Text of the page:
Music:Top Gun - Kenny Loggins / Danger Zone (I turned my Sub woofer up all the way to celebrate!)
my FINAL FINAL
This is my J pop essay that I wrote. It took along time to come up with this topic, because the prompts are so ambiguous&hard.
ok... here it is:
The Masculine Half Chris Webster Japanese Pop Culture Noriko Aso Merrill 108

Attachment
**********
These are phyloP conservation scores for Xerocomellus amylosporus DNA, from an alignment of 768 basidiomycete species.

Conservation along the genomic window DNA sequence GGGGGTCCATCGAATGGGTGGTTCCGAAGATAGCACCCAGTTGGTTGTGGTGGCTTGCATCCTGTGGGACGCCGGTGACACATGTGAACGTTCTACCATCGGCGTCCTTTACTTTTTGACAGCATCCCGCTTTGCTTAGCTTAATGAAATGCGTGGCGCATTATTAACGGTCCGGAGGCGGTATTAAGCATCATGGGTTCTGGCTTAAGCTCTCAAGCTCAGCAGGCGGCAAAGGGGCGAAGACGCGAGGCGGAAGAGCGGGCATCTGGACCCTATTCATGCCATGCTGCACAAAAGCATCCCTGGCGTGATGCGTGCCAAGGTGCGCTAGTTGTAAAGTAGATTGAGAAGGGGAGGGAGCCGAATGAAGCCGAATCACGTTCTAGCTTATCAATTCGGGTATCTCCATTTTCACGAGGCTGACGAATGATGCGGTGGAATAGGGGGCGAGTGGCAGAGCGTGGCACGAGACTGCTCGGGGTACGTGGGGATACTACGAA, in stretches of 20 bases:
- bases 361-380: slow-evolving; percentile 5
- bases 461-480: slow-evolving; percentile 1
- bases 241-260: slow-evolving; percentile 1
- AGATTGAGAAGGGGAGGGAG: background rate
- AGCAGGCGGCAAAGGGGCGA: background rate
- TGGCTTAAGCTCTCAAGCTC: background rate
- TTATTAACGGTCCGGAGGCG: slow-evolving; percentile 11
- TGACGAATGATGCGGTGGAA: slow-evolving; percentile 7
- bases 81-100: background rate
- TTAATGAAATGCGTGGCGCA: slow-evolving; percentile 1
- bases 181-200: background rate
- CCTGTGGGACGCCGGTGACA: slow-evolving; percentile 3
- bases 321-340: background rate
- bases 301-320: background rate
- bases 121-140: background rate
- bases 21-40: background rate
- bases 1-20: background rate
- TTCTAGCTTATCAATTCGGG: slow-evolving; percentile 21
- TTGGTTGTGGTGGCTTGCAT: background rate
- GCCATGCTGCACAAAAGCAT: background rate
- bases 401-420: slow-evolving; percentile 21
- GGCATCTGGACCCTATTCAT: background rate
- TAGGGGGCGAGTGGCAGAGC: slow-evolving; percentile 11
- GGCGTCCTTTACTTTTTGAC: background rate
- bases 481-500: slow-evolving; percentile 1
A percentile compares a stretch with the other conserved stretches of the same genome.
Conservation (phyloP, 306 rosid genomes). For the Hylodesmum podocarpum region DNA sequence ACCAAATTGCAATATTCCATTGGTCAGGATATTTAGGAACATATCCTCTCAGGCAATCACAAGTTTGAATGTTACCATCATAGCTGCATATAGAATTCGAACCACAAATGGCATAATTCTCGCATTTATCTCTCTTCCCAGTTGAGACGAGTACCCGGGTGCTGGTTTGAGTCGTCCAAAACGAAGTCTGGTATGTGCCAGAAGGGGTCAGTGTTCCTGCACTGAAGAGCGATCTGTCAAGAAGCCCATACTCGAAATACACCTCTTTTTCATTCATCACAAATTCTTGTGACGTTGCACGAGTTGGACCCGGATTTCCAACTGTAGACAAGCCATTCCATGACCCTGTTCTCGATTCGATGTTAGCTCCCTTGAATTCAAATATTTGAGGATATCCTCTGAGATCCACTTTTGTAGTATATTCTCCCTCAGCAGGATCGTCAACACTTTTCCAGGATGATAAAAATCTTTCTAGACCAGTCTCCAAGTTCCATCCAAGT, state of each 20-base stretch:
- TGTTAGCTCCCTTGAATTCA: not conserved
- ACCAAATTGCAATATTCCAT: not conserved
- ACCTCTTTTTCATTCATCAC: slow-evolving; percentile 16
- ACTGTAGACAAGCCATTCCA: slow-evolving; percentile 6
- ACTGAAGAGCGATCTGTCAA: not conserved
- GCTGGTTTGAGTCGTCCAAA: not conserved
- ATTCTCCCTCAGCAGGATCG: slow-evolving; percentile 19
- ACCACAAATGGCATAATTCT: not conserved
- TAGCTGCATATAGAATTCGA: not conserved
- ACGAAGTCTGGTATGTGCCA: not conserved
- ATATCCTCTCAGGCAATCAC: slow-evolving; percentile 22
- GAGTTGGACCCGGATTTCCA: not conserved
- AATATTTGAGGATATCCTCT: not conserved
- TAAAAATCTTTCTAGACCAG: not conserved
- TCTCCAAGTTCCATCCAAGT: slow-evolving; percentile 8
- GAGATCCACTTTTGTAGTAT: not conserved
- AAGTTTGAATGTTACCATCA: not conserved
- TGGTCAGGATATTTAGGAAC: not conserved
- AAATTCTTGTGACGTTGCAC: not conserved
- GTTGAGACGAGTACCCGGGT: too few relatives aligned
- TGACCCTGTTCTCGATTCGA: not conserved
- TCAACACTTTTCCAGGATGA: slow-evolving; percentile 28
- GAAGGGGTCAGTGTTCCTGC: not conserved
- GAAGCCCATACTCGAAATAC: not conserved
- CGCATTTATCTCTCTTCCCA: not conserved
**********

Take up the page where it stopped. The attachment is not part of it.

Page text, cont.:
The Manga Ranma1/2 is as diverse in its representation of Gender Roles and masculinity as it is entertaining. Masculinity comes in diverse forms, many of which are presented in the manga. Even within the first 5 books several very different interpretations of masculinity are presented in Staple characters such as Tateawaki Kuno, Ryoga, Happosai and Ranma himself. Although far from a list of all possible views of Masculinity, these 4 characters offer a diverse look at Masculinity in Contemporary Japanese Media. Ranma is far from what is perceived as the typical male romantic interest in manga and anime, and this helps create an interesting plot, and it also makes Ranma stand out in a world of beautiful male heroes risking themselves to save the fair damsel. Even though Ranma does spend a considerable amount of time rescuing Akane, he spends just as much time insulting and fighting her than he does with her opponents. Ranma is like a prepubescent boy. He acts like a little boy, constantly picking fights, and he hasn't found the appeal of girls the way characters like Kuno or even Ryoga have. Despite being 17, his voice sounds like it has just started going through puberty, which contrasts the more standard convention of giving male heroes deep adult voices. However the flip side to this prepubescent coin accentuates Ranma's female characteristics. The prepubescent nature is not only suggestive of a little boy, but of a gender-neutral child. By making Ranma a high-pitched, clean-shaven individual there remain vestiges of his female self even in his male body. Ranma is most likely picking Fights and being bratty and selfish in an attempt to prove to the world that he is still very male, despite what his body might look like. He attempts to act like a stereotypical boy (as opposed to a man) in an effort to distance himself from all things feminine. His insistence on acting like a child as opposed to a man is explained by reasoning that an adult man shows an interest in females, and things like love and raising a family, which, in Ranma's mind are things that Girls like. Perhaps we can infer from Ranma's exaggerated chauvinistic attitude the author's own opinions on what is expected of males in contemporary Japanese society. Ranma's fierce loyalty to his gender, and his aggressive attitude and selfishness closely mirrors the attitude of males in other Japanese popular media. Another important aspect of Ranma's attitude is seen in his relation hip with Ryoga. Ranma and Ryoga are most definitely Rivals, yet Ryoga is probably the closest Ranma has to a friend, and one of the few people that Ranma would inconvenience himself in order to help. For example, Ryoga would die of Shame if Akane discovered that Ryoga and P-chan were the same person. Ranma goes out of his way, and endures physical abuse in order to protect Ryoga's secret. Yet at the same time, Ranma wouldn't think twice about Pounding Ryoga into the ground. This sort of Friend/Rival relationship is surprisingly prolific in other manga as well. Kaneda and Tetsuo's relationship in AKIRA is far from civil, yet Kaneda risks his life to save "that fool Tetsuo." Another well-known example of Male friendship/competition theme is between Goku and Vegeta in Dragon Ball. Although Vegeta fights on the same side as Goku, there is not a moment that goes by in which Vegeta is not comparing him self to Goku, and longing for the day when they will fight each other again. Ryoga is in many ways the stereotypical hero that Ranma should be. In fact, if Ryoga were in Ranma's place instead of Ranma, a great deal of the story's conflict would be gone. Much like Ranma, Ryoga plays out his male gender role through the constant battling with Ranma. However, unlike Ranma Ryoga has gentleman's qualities as well. Unlike Ranma, Ryoga is considerate of other characters, especially Akane, who he is very attracted to. It is this attraction to Akane, and Ryoga's sense of honor and chivalry which cause him so much grief when thinking about Akane discovering that he is P-chan. Ryoga has a more adult sense of responsibility then Ranma, rushing to rescue Akane, or feeling so much guilt that he sends himself into exile. These admirable qualities of sense of responsibility and self-sacrifice paint Ryoga as much honorable and much more mature than Ranma. Kuno is as different from Ranma as he is the same. Kuno perceives himself as an honorable samurai whose mission is to protect and seduce the fair maiden Akane. This of course leads him into conflict with Ranma. It is important to mention that this conflict does not come about due to some Chivalrous notions from Ranma, (Ranma does very little to protect Akane unless he has some stake in it,) but from Kuno's perceived notion that Ranma is in competition with him for the hand of "beautiful Akane." Kuno is just as chauvinistic as Ranma, except he plays on the Adult side of the spectrum. Where Ranma is sticking out his tongue and acting like Akane has cooties, Kuno Insists that Akane wants to date him, but is too shy to admit it. Quickly we discover that Kuno's affection for Akane is only skin-deep, when he sees the cuter female Ranma. Kuno acts in the stereotypical male chauvinist way, and declares his love for the "pig-tailed girl." Kuno shows little actual compassion for Akane or any of the females he encounters, and despite proclaiming himself the upholder of morals and justice, is really the one that ladies should be protected from. There is a stereotype through out Contemporary Japanese popular culture that depicts Old men as perverted and dirty. Usually the uglier and more revolting they are, the more perverted they are. Happosai fits this stereotype to a T. On the outset Happosai's only activity within the manga seems to be acting annoying and perverted. However on closer inspection it is revealed that Happosai serves a more important purpose. He is the only sexually oriented character in a world of platonic childhood crushes. Happosai is less of a gender Category, and more of a gender Catalysts. He is the manga's puberty. Before Happosai's introduction, all talk of romance and relationship has been confined to the idea of walking home together, holding hands, and ultimately kissing. If anything more is suggested, like when Ranma discovered that P-chan was sleeping with Akane, Giggles from the girls, and elementary school exclamations from the guys were elicited. After Happosai became a part of the Tendo Household, issues such as Ranma sleeping with Akane, and Ranma not wearing a bra were beginning to be discussed more openly. Of course, most of this discussion came from Happosai himself, but he did serve as an avatar for the author to express her more "adult" views about what was happening with-in the manga. The Gender roles presented in the manga Ranma1/2 are exaggerations of trends and stereotypes in contemporary Japanese society. The characters in Ranma1/2 are certainly not the norm, but the overlapping aspects help create a picture of how many view the masculinity of both themselves, and others in Japan today.